I've been thinking a lot about the resurrection lately, what with the paper and all. C.S. Lewis said that he never felt less convinced of a doctrine than when he had just successfully defended it. Thankfully (and I am thankful) that hasn't happened to me in this case.
Over at WWWtW I've posted Updike's poem.
Here are the words for one of the many of the very best of the Easter hymns. By Charles Wesley, of course:
Christ the Lord is risen today, Alleluia!
Sons of man and angels say, Alleluia!
Raise your joys and triumphs high, Alleluia!
Sing, ye heavens, and earth reply, Alleluia!
Lives again our glorious King, Alleluia!
Where, O death, is now thy sting? Alleluia!
Once he died our souls to save, Alleluia!
Where's thy victory, boasting grave? Alleluia!
Love's redeeming work is done, Alleluia!
Fought the fight, the battle won, Alleluia!
Death in vain forbids him rise, Alleluia!
Christ has opened paradise, Alleluia!
Soar we now where Christ has led, Alleluia!
Following our exalted Head, Alleluia!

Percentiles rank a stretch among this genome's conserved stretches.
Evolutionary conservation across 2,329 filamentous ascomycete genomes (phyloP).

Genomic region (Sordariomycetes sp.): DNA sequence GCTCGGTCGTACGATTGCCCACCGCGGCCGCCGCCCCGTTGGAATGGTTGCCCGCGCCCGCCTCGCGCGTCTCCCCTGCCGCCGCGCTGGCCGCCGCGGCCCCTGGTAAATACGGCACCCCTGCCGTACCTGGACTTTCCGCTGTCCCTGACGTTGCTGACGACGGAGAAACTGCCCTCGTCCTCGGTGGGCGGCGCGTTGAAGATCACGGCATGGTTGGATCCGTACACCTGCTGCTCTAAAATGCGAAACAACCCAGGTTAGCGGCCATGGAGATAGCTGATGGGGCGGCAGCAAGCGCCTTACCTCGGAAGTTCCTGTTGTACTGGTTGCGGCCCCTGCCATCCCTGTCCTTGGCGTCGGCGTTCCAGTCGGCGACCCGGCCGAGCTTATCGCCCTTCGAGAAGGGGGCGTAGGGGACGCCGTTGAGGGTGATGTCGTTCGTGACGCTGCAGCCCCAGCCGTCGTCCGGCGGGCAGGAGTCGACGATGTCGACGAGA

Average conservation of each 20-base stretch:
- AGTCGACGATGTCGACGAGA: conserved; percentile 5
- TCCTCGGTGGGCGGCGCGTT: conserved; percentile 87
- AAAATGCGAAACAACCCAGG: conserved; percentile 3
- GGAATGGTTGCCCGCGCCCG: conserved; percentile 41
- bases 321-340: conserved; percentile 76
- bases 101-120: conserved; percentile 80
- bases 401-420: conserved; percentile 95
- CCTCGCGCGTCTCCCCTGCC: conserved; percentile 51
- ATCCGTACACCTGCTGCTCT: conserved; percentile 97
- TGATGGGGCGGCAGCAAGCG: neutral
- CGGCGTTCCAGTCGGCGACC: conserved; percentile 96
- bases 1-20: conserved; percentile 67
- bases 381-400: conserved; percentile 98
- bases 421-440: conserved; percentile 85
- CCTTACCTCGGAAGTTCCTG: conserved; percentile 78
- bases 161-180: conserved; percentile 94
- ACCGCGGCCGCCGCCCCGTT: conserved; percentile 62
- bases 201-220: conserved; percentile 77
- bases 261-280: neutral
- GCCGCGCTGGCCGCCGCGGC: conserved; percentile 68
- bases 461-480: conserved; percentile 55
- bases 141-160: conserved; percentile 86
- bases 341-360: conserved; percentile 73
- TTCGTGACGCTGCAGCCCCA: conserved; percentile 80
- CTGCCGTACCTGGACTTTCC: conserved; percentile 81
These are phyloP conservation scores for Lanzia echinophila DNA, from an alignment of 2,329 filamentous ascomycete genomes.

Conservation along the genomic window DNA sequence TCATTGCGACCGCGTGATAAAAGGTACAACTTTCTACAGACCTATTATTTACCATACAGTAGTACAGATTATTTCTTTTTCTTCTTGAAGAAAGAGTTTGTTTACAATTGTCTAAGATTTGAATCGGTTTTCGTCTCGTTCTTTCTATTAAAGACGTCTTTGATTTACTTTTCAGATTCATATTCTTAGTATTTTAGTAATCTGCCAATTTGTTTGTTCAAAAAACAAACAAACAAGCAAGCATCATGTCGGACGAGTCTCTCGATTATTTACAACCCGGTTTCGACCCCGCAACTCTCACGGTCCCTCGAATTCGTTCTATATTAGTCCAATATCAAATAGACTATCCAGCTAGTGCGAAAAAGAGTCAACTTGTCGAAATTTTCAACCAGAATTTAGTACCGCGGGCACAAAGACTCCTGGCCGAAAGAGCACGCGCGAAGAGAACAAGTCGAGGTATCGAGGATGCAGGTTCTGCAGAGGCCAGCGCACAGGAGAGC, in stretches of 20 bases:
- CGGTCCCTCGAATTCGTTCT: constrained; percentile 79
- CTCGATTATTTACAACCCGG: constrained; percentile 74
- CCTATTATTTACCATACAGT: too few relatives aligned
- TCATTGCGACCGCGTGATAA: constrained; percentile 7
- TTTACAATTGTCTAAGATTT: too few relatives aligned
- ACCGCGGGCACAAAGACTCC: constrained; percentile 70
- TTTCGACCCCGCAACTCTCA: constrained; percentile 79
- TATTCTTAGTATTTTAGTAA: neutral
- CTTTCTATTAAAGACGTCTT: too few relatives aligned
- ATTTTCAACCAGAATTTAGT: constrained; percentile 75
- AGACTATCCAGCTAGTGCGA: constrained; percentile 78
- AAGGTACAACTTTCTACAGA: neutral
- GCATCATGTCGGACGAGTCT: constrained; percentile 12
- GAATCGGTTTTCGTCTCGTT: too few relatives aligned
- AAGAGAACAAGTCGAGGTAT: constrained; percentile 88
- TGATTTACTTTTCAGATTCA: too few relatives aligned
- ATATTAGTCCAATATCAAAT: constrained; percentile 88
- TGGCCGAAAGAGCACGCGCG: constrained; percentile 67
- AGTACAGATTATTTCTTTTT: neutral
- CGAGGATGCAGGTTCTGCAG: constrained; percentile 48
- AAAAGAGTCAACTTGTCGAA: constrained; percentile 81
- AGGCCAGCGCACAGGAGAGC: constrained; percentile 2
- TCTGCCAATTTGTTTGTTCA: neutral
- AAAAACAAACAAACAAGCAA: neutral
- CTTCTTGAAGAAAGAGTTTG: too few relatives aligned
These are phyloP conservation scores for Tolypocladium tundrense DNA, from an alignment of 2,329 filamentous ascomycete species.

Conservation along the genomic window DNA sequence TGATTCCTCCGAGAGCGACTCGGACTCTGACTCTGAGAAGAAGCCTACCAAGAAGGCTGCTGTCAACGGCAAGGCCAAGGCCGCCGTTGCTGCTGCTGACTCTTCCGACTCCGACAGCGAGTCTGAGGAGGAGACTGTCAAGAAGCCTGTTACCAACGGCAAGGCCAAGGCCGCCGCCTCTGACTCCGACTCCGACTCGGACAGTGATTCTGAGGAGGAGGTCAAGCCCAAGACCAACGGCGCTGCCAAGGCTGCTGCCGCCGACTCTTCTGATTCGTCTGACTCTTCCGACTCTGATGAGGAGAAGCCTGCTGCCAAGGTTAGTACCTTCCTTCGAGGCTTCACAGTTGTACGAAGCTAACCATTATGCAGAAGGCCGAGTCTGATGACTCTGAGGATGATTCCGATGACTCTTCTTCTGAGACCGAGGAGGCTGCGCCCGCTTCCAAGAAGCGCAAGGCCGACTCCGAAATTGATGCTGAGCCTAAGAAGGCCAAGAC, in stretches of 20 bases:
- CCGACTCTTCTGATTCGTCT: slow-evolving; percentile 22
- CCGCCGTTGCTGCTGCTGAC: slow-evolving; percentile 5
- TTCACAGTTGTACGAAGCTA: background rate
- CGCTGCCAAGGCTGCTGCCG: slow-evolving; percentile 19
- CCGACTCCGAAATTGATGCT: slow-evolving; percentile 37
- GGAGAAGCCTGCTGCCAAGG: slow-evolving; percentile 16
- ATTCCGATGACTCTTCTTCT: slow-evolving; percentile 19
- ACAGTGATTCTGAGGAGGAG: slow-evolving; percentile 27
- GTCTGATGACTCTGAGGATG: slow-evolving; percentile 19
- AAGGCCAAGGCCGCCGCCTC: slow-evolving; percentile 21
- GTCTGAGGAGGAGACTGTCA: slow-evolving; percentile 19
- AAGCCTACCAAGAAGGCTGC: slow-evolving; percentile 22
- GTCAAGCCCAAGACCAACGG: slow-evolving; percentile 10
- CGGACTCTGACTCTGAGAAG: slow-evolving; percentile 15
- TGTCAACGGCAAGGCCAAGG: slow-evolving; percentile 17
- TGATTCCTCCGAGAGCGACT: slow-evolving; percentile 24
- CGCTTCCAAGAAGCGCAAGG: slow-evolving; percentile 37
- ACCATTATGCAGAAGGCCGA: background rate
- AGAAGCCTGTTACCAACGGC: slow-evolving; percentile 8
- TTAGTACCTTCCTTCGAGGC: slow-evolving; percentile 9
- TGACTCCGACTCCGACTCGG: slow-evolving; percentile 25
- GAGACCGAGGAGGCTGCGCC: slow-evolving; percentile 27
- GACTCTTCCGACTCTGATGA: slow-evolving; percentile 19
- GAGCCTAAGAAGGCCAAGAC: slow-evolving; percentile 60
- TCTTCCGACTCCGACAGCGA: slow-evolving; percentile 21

Made like him, like him we rise, Alleluia!
Ours the cross, the grave, the skies, Alleluia!
I was trying to figure out why I was having so much trouble finding these words instead of links that had something strange I'd never seen before--"Earth and heaven in chorus say"--for the second line of verse 1. Then it hit me: That's the PC revision to avoid the word "Sons." Sheesh!
Here is the version of the words in our 1940 hymnal. I'm not quite sure I have this right, but I think from what it says here as well as at the previous link that there were some verses originally in Latin written in the 14th century and that Charles Wesley just wrote a whole bunch of others in the same vein. It looks as though all of the ones I quote above are by Wesley but only the fourth one in the 1940 hymnal is by Wesley.